The books,  Staying Sober:  A Guide For Relapse Prevention, Passages Through Recovery and the new Staying Sober Workbook provide a better in-depth idea of how the CENAPS Model of Relapse Prevention Therapy works.

About the Author

Terence T. Gorski is internationally recognized for his contributions to Relapse Prevention Therapy. The scope of his work, however, extends far beyond this. A skilled cognitive behavioral therapist with extensive training in experiential therapies, Gorski has broad-based experience and expertise in the chemical dependency, behavioral health, and criminal justice fields.

To make his ideas and methods more available, Gorski opened The CENAPS Corporation, a private training and consultation firm of founded in 1982.  CENAPS is committed to providing the most advanced training and consultation in the chemical dependency and behavioral health fields.

Gorski has also developed skills training workshops and a series of low-cost book, workbooks, pamphlets, audio and videotapes. He also works with a team of trainers and consultants who can assist individuals and programs to utilize his ideas and methods.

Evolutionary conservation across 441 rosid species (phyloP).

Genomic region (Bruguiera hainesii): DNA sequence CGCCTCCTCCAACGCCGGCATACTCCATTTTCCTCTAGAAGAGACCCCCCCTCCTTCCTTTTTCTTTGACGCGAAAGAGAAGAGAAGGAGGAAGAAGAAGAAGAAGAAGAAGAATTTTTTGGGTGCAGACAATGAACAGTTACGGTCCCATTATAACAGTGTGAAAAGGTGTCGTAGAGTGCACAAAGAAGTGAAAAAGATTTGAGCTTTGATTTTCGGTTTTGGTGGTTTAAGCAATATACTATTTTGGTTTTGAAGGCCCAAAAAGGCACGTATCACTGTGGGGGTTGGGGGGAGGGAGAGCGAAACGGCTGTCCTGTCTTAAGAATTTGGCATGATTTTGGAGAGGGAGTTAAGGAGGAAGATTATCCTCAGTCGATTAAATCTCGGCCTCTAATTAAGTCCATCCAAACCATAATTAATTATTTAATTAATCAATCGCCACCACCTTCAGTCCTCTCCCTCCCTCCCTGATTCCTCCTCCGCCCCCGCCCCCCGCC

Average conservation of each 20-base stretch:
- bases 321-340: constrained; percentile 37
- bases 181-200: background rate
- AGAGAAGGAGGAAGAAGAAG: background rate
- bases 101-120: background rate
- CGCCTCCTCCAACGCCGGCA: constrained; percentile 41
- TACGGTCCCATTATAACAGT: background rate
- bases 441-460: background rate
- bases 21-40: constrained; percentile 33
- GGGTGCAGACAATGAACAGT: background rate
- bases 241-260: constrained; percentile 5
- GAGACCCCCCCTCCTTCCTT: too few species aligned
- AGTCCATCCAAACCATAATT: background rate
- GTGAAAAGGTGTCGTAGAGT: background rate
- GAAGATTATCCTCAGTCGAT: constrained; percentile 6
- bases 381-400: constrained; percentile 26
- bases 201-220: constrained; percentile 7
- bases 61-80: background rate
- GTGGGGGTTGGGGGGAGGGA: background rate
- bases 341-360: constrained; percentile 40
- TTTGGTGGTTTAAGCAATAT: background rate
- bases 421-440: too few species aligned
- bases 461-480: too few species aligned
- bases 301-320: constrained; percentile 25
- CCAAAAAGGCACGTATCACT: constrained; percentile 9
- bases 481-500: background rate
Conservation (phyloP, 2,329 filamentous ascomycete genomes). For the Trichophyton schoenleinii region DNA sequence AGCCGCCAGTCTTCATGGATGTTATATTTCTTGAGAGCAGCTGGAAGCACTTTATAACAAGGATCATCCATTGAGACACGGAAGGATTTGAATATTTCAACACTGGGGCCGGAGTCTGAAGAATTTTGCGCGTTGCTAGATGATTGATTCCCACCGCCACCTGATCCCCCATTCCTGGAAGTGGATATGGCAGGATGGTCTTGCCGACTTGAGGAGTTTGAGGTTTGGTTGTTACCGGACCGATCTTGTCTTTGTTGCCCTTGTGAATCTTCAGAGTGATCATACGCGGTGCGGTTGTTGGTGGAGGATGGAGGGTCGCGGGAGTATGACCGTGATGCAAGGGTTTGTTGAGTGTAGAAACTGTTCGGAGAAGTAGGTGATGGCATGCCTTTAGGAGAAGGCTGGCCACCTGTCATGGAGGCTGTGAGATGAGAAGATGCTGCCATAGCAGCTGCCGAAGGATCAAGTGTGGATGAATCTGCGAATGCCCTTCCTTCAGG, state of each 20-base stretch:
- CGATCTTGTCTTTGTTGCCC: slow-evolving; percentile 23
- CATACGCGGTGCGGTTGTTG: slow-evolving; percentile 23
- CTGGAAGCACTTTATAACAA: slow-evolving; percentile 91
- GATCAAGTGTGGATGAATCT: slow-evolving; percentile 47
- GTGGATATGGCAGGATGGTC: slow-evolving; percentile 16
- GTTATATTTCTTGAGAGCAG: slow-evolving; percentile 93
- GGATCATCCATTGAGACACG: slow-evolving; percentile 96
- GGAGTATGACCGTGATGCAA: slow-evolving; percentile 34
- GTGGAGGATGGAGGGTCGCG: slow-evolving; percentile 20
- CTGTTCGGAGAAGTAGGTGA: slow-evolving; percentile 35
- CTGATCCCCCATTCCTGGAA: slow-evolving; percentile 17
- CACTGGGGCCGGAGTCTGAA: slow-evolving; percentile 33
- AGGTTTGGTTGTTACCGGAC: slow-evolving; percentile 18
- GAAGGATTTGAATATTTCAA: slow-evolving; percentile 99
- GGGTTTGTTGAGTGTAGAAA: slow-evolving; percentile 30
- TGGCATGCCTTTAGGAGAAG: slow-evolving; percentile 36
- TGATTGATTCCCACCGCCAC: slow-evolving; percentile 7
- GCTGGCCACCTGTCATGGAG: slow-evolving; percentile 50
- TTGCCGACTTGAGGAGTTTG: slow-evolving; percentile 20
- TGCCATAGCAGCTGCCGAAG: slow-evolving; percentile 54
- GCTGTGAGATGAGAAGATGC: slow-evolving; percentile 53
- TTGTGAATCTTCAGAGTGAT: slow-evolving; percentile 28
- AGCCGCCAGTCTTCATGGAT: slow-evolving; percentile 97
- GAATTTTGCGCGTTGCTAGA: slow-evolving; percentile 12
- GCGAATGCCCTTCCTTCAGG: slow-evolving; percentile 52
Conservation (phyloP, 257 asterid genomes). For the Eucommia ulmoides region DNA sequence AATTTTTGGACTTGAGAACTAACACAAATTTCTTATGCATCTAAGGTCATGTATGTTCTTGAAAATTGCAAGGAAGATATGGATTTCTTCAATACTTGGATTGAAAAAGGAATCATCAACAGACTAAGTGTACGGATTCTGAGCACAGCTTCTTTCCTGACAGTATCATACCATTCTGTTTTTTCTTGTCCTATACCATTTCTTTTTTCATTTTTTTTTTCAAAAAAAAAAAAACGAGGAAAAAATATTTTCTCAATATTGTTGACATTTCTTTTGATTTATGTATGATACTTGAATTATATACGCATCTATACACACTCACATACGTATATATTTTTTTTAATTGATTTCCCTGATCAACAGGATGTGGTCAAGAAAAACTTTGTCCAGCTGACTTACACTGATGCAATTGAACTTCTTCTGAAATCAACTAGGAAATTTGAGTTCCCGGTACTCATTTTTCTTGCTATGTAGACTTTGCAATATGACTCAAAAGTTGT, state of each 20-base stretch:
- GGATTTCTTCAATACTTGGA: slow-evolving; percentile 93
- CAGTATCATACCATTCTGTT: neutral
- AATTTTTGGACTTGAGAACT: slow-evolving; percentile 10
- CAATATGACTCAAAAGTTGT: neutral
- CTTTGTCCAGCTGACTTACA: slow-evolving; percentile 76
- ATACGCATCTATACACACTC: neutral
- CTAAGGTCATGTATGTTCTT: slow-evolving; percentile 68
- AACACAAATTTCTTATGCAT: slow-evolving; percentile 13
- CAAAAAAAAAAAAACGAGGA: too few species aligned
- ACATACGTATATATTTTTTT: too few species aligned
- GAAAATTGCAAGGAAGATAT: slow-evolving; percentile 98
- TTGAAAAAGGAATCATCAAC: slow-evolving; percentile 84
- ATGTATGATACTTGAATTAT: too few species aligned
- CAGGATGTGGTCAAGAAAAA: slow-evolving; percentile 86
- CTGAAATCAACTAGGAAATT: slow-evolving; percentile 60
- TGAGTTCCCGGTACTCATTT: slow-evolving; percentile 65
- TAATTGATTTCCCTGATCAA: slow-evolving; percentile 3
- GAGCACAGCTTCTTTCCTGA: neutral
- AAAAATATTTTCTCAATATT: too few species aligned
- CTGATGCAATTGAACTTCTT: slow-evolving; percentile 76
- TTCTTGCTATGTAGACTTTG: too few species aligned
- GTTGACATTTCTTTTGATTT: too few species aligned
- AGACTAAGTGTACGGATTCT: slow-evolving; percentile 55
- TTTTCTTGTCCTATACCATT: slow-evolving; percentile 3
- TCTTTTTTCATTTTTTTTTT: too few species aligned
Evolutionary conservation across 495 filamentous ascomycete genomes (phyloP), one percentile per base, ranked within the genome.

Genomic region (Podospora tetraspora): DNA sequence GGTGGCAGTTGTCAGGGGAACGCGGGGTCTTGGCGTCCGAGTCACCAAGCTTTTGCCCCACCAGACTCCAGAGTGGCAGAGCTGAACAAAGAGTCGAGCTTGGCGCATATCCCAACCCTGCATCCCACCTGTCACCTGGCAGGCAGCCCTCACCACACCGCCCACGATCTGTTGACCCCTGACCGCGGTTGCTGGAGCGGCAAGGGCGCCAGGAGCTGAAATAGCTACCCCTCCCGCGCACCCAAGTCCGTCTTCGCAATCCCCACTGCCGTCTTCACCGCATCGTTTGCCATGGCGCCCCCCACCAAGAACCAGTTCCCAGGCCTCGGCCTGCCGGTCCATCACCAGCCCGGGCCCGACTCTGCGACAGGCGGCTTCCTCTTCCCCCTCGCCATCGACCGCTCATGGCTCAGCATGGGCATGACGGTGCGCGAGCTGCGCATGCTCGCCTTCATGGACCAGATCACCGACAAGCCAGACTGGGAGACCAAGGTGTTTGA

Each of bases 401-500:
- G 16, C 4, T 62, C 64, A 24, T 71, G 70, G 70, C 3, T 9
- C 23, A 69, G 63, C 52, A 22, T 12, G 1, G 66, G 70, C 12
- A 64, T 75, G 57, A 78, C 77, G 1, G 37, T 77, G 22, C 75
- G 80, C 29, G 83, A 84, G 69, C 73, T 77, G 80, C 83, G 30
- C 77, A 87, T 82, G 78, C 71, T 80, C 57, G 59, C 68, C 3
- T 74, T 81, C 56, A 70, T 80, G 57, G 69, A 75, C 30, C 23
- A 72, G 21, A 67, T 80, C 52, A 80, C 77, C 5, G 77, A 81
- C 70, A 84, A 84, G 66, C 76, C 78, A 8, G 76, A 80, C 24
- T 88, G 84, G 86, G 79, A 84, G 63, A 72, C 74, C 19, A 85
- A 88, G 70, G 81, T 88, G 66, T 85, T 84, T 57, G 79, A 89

Terry Gorski is available for personal and program consultation, lecturing, and clinical skills training workshops. He also routinely schedules workshops, executive briefings, and personal growth experiences for clinicians, program managers, and policymakers.

Mr. Gorski holds a B.A. degree in psychology and sociology from Northeastern Illinois University and an M.A. degree from Webster's College in St. Louis, Missouri.  He is a Senior Certified Addiction Counselor In Illinois.  He is a prolific author who has published numerous books, pamphlets and articles.  Mr. Gorski routinely makes himself available for interviews, public presentations, and consultant.  He has presented lectures and conducted workshops in the U.S., Canada, and Europe.  

For books, audio, and video tapes written and recommended by Terry Gorski contact: Herald House - Independence Press, P.O. Box 390 Independence, MO 64055.  Telephone: 816-521-3015 0r 1-800-767-8181.  His publication website is

Terry Gorski and Other Members of the GORSKI-CENAPS Team Are Available To Train & Consult On Areas Related To Addiction, Recovery, & Relapse Prevention
Gorski - CENAPS, 17900 Dixie Hwy, Homewood, IL 60430, 708-799-5000,,

This article is copyrighted by Terence To Gorski.  Permission is given to reproduce this article if the following conditions are met:  (1) The authorship of the article is properly referenced and the internet address is given;  (2) All references to the following three websites are retained when the article is reproduced -,,,; (3) If the article is published on a website a reciprocal link to the four websites listed under point two is provided on the website publishing the article.